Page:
This does not mean, however, that they are always in balance. In Western culture, since the age of modernity there seems to be a growing dominance of the projective dimension of our existence above our thrownness. In the modern era, man understands himself predominantly as an autonomous, free acting subject. The modern subject can be conceived of as a Homo volens, that shapes life autonomously. Modern technology has given this autonomous subject powerful means to increase the power to choose and act. The computer game can be regarded as a popular derivate of this modern ideology. In this light it is no coincidence that interactivity became the buzz word in amusement industry. No less in the computer game than in the ‘‘game of life,’’ the modern subject continuously has to make choices. Whereas in the premodern culture most choices—your life partner, occupation, religion—usually were made for you, as a modern subject, you continuously have to choose. Whether it concerns the simple choice between the left or right door in a computer game or the choice for a certain lifestyle, every time the emphasis is on the volitional dimension of our personality. As we already noticed with Turkle, this necessitates a flexibility of our selves.

Of course, computer games do not cause this change in identity. This transformation of the modern self is a complex process in which, among many other things, social, political, economic, and technological developments play a role.8 However, the massive dissemination of computer games in Western and westernized cultures without doubt is also part of this complex process. It demonstrates that in our culture on the level of the existents there has been a major shift from settings to character and on the level of the events from happenings to actions. Reflection gradually has shifted from interpretation of meaning to reflective feedback on action.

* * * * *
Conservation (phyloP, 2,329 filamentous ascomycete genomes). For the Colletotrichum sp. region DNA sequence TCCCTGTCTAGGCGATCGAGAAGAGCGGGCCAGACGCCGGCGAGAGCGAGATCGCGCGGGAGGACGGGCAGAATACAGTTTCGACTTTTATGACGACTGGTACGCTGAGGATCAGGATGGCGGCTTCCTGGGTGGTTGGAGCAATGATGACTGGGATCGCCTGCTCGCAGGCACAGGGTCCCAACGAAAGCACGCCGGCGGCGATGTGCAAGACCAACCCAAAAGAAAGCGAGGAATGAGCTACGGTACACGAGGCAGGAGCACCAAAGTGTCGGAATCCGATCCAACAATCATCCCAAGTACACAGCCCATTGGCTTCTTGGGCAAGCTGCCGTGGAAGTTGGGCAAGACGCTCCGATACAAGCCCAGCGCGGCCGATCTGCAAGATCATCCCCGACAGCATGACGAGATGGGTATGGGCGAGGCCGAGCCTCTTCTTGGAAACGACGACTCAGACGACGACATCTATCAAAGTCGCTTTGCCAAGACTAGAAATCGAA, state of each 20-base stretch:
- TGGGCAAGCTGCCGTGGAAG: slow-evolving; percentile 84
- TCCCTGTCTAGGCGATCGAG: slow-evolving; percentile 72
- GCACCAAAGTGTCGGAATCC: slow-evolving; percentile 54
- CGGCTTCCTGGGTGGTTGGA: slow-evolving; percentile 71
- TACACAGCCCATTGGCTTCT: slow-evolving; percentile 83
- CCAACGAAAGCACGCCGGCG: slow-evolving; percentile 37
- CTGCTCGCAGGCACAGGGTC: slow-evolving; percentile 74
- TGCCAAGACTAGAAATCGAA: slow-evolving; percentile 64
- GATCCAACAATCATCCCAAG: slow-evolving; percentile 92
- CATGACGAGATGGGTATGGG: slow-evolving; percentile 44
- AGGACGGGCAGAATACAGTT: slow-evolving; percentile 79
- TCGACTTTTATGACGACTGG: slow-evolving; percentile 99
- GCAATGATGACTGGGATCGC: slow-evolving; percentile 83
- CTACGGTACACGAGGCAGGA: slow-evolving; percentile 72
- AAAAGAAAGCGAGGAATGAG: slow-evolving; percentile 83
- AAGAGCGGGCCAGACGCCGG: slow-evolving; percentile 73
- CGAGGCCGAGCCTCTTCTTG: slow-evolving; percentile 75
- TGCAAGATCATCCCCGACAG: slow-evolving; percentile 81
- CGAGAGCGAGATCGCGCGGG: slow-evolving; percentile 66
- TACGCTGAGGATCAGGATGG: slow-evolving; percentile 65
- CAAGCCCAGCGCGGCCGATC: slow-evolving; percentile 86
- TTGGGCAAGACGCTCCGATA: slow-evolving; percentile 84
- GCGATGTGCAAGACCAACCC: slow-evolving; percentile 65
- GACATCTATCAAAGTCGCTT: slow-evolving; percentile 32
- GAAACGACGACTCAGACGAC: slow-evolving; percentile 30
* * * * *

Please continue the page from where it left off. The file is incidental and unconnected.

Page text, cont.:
Without doubt this transformation partly has been on the ideological level only. That modern subjects, following Descartes, regard themselves as autonomous entities does not mean that they really are autonomous. Modern history is characterized by a stream of happenings that has demonstrated that many things are still not yet or—in the age of increasing autonomic technologies ( Kelly, 1994)—no longer under our control. Even in our computer games we constantly face the possibility that the game will be over. However, they also promise us that we always can start all over again.